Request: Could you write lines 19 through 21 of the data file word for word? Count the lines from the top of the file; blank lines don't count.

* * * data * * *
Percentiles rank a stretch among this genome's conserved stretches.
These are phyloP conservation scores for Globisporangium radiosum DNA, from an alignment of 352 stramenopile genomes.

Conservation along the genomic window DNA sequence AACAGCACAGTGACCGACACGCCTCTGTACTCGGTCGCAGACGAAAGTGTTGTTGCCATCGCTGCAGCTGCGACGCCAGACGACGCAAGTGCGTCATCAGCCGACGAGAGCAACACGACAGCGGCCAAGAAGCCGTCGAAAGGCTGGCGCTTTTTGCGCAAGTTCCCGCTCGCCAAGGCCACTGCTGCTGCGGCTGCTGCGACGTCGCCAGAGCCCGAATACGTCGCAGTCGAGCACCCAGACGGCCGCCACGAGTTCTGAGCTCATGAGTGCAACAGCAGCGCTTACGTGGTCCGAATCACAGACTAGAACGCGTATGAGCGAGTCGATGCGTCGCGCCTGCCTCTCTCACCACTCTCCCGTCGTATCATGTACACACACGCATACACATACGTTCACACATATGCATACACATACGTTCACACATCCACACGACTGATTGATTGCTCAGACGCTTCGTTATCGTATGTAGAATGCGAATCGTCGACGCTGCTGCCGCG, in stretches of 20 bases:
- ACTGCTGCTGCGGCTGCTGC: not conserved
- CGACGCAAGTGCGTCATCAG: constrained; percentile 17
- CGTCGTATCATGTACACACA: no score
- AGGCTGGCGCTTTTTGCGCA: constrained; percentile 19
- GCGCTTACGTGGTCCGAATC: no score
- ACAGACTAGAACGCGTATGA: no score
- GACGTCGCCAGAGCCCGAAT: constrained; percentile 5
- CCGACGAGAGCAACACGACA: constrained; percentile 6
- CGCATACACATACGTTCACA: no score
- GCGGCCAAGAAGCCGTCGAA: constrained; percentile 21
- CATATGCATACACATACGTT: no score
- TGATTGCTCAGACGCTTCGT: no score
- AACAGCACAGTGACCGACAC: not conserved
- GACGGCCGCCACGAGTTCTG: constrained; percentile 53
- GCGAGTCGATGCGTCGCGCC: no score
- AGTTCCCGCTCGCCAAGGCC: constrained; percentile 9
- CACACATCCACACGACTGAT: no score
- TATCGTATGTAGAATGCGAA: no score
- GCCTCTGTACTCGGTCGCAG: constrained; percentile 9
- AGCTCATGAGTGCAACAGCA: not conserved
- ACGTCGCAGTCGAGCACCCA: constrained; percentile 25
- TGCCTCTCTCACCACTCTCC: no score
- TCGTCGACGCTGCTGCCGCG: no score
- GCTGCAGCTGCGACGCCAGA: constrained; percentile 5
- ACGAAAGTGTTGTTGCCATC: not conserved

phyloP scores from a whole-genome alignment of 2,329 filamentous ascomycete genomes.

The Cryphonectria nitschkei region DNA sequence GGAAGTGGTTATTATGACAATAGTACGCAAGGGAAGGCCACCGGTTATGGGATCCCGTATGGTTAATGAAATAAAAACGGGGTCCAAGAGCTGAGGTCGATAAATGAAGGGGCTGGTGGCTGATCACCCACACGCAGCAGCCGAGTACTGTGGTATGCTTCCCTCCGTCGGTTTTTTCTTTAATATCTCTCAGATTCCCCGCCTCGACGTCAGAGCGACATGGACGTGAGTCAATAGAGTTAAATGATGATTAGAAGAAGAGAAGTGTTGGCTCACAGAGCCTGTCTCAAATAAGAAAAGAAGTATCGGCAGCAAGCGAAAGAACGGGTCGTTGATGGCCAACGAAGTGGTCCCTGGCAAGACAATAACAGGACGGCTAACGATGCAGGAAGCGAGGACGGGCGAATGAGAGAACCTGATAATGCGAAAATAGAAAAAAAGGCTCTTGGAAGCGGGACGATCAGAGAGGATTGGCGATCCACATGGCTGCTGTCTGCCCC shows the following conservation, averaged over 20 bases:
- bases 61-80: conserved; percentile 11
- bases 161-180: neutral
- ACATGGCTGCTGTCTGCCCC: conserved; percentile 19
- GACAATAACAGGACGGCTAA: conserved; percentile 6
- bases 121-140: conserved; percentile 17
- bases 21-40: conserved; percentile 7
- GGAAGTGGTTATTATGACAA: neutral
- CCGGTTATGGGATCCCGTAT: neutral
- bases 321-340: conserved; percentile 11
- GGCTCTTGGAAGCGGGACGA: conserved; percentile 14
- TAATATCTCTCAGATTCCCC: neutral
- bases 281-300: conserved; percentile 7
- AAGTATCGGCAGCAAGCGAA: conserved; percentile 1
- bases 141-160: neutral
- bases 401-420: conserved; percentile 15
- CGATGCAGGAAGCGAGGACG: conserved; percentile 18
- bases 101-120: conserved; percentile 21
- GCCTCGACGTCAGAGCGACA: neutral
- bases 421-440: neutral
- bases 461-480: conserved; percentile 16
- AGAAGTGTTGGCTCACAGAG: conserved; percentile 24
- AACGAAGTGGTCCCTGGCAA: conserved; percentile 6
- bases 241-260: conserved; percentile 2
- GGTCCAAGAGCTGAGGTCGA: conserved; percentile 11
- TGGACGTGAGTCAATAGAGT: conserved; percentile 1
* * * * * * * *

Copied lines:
- AGTTCCCGCTCGCCAAGGCC: constrained; percentile 9
- CACACATCCACACGACTGAT: no score
- TATCGTATGTAGAATGCGAA: no score